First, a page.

Currently, UK universities, supported by Jisc, are in negotiations with Elsevier. Working on behalf of researchers and students, universities have two core objectives: to reduce costs to levels they can sustain, and to provide full and immediate open access to UK research.

However, there are some problems – not least cost. Most libraries already pay around 30 percent of their budget to Elsevier, and price of “agreements” continue to rise. An agreement with Elsevier can only be truly “open” if universities like mine can afford to participate in them.

The current outlook for prospective researchers to secure an academic position at a university is compromised because so much money is spent propping up for-profit, commercial publishers. Rather than focusing on career damage to those who can’t publish with an Elsevier title, we should focus on the opportunity cost in hundreds of lost careers in academia.

It can be done

We often say early career researchers struggle to take risks, but I did – and I was then appointed as the youngest professor of English in the UK. If you’re willing to make a stand on open access, it can create opportunities.

My passion for open access was ignited when I was a PhD student, but it hasn’t held me back in my career. Six of my seven published books are open access, and three more are in the pipeline that will be published open access. I have also secured agreement to make that first book OA retrospectively. All my conference papers are freely accessible too. I may be the humanities author with the most open access monographs in the world – and I live in this open access world because I’ve made an ethical career choice to do so.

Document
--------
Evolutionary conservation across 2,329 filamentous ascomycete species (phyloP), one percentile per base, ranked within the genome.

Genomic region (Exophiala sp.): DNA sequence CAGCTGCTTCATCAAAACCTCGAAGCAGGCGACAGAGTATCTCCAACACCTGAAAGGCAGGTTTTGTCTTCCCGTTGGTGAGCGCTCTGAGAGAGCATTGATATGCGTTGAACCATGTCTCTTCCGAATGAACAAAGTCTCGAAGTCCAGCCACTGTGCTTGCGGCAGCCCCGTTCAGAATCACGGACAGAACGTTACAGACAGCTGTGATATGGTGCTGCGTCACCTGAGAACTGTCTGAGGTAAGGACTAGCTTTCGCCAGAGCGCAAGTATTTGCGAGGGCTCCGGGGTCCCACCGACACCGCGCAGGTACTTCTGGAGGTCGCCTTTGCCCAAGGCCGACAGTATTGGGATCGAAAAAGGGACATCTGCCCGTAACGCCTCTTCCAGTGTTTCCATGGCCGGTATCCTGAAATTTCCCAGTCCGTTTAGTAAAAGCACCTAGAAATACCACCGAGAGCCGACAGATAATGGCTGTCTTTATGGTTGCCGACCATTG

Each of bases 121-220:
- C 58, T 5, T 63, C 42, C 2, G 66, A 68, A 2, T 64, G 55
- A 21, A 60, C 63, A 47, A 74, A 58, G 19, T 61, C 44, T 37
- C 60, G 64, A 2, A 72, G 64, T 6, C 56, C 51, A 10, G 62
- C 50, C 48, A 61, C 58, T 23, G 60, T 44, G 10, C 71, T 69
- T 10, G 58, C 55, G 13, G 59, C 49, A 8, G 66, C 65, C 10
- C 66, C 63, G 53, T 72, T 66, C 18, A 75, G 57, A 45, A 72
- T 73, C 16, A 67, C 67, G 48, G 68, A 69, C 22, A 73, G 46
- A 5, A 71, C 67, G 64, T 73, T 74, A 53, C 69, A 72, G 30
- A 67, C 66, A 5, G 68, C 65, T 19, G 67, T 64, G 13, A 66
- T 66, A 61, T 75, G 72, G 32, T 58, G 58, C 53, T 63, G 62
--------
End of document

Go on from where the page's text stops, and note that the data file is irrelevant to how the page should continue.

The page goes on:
There’s not enough focus on this worthwhile cause that benefits society. I get frustrated by people who only see the negatives of open access and just want to continue the status quo. We are already living in an open access world if you choose it.

The sector’s negotiations with Elsevier should be thought of in that spirit. The world is ready for open access, and I hope that Elsevier will catch up. Otherwise, they’ll become a relic to leave behind as we consider what we really want from research dissemination.

AT Virtual STEAMLab on Wednesday, 12 May 2021

This is a reminder that on Wednesday, 12 May 2021 from 11.30am to 1pm, RDS will be hosting Virtual STEAMLab event under the strategic investment area of Assistive Technology.

Please booking your place by the end of Wednesday, 5 May 2021.

We ask all participants to download and complete the AT STEAMLab Application Form and return this to Ainar Blaudums and/or Theresa McManus.

For more information please read our previous AT STEAMLab blog post.

If you have any queries prior to submitting your application, please contact RDS Research Facilitators Ainar Blaudums or Ehren Milner.

We are looking forward to meeting you at the STEAMLab next week.